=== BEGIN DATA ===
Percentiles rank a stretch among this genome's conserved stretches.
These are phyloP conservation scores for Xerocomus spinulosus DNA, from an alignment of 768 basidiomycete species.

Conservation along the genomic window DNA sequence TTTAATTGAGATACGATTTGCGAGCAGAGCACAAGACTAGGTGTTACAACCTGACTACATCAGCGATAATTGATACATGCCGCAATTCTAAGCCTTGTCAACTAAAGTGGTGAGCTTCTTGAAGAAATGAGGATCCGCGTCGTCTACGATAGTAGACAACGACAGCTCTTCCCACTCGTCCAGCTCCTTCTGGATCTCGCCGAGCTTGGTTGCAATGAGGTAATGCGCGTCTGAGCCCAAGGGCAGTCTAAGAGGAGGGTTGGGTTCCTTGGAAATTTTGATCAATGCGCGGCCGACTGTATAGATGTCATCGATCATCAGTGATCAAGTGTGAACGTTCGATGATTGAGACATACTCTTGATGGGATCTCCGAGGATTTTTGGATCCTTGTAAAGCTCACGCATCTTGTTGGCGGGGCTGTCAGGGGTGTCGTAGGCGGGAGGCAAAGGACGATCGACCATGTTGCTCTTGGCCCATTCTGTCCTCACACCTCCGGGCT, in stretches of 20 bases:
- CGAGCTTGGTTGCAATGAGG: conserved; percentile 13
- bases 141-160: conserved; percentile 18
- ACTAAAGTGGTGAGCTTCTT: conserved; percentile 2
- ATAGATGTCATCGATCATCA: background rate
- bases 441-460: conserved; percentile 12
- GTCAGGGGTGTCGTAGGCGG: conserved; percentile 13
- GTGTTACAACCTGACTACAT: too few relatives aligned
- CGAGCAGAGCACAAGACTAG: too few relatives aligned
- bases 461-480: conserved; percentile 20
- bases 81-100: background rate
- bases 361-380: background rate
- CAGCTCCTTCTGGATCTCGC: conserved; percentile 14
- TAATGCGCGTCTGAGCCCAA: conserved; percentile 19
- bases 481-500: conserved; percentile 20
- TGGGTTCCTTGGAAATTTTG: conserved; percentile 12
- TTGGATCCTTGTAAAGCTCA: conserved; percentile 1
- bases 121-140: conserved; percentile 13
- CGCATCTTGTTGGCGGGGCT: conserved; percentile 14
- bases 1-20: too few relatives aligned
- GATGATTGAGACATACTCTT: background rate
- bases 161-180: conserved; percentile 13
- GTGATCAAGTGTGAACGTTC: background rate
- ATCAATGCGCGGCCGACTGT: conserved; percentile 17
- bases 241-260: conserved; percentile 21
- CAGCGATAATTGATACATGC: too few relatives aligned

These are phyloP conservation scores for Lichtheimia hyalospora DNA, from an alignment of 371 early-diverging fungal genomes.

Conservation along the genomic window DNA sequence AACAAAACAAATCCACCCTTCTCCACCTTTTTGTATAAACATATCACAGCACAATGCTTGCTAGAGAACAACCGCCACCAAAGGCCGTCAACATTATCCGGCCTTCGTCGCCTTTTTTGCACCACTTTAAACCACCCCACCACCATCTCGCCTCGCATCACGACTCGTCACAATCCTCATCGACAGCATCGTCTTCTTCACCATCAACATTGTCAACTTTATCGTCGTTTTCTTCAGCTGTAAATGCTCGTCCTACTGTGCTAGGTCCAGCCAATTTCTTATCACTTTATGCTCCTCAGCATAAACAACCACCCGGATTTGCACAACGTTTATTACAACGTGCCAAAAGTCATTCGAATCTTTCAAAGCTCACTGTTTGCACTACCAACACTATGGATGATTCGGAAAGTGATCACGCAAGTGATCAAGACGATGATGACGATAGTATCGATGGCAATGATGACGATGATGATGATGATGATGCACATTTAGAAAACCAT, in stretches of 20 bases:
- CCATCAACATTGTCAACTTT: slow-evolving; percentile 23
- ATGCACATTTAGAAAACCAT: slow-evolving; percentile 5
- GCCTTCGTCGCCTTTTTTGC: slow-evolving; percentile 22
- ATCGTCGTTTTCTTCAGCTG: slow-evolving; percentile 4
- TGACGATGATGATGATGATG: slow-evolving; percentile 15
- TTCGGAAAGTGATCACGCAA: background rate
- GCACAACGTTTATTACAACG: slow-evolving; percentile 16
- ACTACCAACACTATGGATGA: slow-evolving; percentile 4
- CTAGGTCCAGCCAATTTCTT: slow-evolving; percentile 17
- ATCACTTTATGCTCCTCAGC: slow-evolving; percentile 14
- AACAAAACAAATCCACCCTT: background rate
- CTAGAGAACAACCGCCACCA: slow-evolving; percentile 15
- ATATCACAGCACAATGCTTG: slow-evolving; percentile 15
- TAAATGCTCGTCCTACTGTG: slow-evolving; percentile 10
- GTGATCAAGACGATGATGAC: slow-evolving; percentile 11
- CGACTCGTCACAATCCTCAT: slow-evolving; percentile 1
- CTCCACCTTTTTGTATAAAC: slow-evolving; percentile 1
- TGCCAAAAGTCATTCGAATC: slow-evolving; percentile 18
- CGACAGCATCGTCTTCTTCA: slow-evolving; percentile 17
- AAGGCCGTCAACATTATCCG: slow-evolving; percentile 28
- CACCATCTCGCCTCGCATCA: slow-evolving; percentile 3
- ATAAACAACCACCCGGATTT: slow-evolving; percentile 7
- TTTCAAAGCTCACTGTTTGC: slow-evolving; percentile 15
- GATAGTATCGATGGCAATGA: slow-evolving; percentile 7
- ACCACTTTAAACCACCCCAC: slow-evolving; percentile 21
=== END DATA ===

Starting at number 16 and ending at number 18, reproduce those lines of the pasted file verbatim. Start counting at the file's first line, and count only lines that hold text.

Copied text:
- TAATGCGCGTCTGAGCCCAA: conserved; percentile 19
- bases 481-500: conserved; percentile 20
- TGGGTTCCTTGGAAATTTTG: conserved; percentile 12